Leading drug charity DrugScope today welcomed the launch of Drugs: our community, your say, the Home Office consultation paper on the future of the UK drug strategy.
DrugScope chief executive Martin Barnes responded to the launch:
“DrugScope welcomes the consultation and the commitment to an open debate about the ways forward for the next drug strategy. However, discussion about drugs often generates more heat than light with conflicting views and opinions, so it is crucial that policy is grounded in evidence of what works best and not swayed by media or populist opinion.
“There is no silver bullet which will eradicate drug use but it is wrong to claim, as some do, that the current strategy has failed in its entirety. Our member organisations working in drug treatment, education and prevention services are making a real difference to the lives of individuals and families affected by drug use, but we know that much more needs to be done.”
Barnes commented on key areas which DrugScope believe need to be considered in any new drug strategy:
“Moving forward, there needs to be a much greater emphasis on drug misuse as a public health issue, not least tackling drug-related deaths and the worrying increase in blood-borne infections among injecting drug users. The expansion in drug treatment needs to be matched by a greater focus on tackling the underlying factors contributing to drug use, such as poor housing, poverty and unemployment.
“Mental health problems are often a factor leading to drug misuse or relapse yet this important issue is not being adequately addressed. There is often a lack of cooperation between drug treatment and mental health professionals, leaving users to fall through the net between different services.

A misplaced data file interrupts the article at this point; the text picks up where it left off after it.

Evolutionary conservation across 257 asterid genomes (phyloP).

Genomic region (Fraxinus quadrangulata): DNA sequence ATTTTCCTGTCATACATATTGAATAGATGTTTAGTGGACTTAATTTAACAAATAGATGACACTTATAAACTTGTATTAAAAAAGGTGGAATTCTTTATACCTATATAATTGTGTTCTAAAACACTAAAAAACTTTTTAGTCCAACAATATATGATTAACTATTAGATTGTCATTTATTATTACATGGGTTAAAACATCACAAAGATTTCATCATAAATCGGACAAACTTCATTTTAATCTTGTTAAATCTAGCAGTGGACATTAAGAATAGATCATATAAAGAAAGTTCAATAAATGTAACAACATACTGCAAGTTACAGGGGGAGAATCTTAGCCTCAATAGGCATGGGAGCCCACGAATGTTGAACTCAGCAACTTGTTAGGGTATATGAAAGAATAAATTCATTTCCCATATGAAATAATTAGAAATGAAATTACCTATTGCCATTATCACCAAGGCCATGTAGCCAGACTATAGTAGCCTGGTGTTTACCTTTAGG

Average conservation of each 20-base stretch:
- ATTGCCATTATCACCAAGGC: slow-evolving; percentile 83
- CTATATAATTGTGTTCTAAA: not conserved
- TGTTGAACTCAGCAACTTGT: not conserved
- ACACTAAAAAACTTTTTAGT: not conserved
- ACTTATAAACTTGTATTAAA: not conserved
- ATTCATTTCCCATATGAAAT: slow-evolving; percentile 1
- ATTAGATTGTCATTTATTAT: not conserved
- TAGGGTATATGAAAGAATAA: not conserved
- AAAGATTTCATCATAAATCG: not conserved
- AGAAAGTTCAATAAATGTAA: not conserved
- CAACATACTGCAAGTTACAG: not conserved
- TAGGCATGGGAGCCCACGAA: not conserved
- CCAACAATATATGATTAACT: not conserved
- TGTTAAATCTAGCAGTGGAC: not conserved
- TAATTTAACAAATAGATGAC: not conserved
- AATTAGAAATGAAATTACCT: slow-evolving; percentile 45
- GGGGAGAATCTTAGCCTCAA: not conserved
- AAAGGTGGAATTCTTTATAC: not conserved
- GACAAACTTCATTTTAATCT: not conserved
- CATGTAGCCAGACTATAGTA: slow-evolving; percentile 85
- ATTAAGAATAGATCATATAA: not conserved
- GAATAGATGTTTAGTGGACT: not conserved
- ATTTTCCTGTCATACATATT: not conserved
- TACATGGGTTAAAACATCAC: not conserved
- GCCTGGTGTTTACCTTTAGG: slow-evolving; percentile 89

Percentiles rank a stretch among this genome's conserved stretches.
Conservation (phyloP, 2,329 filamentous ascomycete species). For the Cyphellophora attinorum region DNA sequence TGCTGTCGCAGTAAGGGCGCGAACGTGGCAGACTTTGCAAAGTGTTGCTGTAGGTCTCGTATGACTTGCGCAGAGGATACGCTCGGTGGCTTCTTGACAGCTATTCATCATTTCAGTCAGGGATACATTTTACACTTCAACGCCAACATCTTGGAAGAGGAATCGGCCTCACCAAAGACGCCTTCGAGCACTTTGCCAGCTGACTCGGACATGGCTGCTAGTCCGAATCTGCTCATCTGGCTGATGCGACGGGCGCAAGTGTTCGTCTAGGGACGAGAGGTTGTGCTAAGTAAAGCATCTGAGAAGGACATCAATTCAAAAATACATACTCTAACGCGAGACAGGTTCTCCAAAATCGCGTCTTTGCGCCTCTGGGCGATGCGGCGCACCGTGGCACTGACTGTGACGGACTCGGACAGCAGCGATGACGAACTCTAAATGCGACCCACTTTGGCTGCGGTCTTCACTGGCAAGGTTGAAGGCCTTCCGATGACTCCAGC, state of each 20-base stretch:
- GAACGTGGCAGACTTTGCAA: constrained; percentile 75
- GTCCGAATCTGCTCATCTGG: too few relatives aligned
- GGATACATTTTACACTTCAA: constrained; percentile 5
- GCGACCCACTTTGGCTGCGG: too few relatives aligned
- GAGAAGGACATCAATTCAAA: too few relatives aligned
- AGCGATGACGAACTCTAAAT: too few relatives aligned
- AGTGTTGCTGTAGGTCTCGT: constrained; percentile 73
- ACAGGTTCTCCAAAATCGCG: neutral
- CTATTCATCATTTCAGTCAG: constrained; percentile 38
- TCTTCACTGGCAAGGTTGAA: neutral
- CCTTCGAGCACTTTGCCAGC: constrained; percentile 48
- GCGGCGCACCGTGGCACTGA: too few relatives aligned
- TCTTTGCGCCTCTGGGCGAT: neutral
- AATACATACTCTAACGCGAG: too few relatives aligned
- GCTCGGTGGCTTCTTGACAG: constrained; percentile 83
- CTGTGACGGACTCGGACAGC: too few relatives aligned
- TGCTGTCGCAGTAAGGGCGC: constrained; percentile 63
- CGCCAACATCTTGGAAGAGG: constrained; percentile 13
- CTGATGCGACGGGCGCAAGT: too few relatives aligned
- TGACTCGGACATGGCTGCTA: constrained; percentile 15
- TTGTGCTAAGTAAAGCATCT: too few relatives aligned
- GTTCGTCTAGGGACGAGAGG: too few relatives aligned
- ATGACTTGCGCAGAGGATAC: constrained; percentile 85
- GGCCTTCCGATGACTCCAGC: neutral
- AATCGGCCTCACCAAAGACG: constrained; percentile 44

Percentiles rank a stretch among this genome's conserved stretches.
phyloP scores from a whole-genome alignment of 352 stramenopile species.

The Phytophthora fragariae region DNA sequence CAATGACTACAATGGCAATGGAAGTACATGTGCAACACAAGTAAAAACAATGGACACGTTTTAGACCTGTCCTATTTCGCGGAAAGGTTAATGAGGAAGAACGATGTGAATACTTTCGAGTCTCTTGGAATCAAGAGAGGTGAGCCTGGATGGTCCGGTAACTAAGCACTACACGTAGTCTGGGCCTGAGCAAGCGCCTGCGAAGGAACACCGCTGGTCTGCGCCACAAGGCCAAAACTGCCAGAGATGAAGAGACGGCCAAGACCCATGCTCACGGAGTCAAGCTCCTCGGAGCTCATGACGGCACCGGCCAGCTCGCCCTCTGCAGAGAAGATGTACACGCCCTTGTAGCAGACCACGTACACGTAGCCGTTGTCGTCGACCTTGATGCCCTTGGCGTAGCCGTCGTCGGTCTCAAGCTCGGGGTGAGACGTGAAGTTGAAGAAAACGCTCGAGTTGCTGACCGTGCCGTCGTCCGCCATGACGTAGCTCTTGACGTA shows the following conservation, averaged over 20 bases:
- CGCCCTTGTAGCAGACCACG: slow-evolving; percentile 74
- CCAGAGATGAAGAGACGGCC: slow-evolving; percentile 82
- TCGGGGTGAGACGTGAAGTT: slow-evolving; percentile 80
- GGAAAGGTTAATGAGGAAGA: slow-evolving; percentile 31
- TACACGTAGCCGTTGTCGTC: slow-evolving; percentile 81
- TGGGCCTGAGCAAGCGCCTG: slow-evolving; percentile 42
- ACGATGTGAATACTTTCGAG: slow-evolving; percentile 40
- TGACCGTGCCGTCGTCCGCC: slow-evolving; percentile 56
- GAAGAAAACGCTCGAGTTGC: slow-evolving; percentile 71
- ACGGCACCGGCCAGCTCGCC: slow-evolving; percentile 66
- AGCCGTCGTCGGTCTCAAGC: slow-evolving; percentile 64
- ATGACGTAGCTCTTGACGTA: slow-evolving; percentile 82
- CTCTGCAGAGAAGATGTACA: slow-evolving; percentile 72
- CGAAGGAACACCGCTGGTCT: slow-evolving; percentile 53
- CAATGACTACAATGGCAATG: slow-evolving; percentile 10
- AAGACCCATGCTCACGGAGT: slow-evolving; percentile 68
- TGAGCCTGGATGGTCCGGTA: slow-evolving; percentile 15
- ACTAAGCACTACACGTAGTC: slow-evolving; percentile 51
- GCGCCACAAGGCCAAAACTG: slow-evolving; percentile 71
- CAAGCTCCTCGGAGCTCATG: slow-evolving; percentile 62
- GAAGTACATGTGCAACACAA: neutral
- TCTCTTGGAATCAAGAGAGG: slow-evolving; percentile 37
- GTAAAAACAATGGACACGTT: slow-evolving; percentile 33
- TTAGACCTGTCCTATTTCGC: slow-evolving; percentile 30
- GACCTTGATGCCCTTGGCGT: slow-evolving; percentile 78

“The current underinvestment in alcohol treatment needs to be tackled a matter of urgency, but this must not be at the expense of funding for drug services.
Barnes also responded to the inclusion of a cannabis classification as an issue for review over the consultation period.
“We fear that the review of cannabis reclassification may divert attention from other aspects of drugs policy. The issue was considered in depth by the government’s expert advisory body less than two years ago and cannabis use, particularly among young people, has continued to fall.”
Notes to editors:
DrugScope is the UK’s leading centre of expertise on drugs. Our aim is to inform policy and reduce drug-related risk. We provide quality information, promote effective responses to drug taking, undertake research at local, national and international level, advise on policy-making, encourage informed debate and speak for our member bodies working on the ground. For more on our work please see www.drugscope.org.uk
For more information please contact Ruth Goldsmith in the DrugScope Press Office on 020 7940 7517 (07736 895563 out of hours) or at email@example.com